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His hopes were high, but Brock Baker never expected to get a 10-bushel yield advantage and nearly complete weed control with the 280 acres of Roundup Ready soybeans he planted last year.
Weeds had always been a thorn in the Peabody, Kan., no-tiller’s side since he began no-till in 1991.
“Weeds were just a constant problem,” says Baker, who is also an undertaker in Peabody and Valley Center, Kan. “I felt like they controlled me.”
Roundup Ready beans seemed like they would be an ideal solution. Baker used 2,4-D as a burndown in early May and drilled Roundup Ready soybeans in late May in 10-inch rows.
“I went back with 32 ounces of Roundup at the end of June when the soybeans were 10 inches tall,” Baker explains. “The Roundup took out the ground cherry, crabgrass, pigweed, giant ragweed, velvetleaf, Johnsongrass, shattercane, smartweed, cocklebur and marestail.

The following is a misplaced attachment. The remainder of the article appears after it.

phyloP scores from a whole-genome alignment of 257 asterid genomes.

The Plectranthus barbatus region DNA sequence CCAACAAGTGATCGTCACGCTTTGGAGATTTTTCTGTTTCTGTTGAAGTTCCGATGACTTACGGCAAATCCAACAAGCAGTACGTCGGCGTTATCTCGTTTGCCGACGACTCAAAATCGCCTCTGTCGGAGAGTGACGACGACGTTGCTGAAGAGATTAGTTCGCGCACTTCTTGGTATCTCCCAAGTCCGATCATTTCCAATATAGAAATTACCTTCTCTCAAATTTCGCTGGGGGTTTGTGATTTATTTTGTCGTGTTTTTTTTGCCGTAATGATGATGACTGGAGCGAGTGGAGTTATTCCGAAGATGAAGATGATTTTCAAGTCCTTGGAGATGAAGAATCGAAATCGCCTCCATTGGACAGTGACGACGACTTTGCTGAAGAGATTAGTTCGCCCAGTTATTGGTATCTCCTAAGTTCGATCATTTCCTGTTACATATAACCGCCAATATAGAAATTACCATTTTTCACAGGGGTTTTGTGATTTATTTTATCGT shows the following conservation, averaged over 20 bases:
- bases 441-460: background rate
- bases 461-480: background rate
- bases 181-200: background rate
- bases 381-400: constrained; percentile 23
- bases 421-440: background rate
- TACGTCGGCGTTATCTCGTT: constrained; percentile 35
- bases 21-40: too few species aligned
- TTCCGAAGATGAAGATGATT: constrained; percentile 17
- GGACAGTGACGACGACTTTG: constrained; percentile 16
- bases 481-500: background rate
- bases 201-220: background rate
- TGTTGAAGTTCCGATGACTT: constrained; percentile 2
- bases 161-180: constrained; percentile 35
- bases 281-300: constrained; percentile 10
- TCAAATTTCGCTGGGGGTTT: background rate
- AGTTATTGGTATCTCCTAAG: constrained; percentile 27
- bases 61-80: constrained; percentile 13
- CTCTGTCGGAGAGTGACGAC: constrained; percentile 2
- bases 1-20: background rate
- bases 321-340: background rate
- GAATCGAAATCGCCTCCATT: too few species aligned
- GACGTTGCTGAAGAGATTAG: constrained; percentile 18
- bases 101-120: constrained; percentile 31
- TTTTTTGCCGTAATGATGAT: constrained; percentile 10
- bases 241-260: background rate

“The only thing it was weak on was the morningglory. I also went back with a hand sprayer, which took care of a few remaining Johnsongrass clumps.”
Although the Roundup didn’t totally knock out the morningglory, Baker says it didn’t reduce his yield much.
“The morningglory just laid on the ground; it was nearly dead,” he says. “With this system, I finally felt like I was in control of the weeds.”
Like Baker, Rich and Marcy Little of Eaton, Ohio, also had “historic weed problems” with no-till until they grew 27 acres of Roundup Ready soybeans in 1996.
“We had a…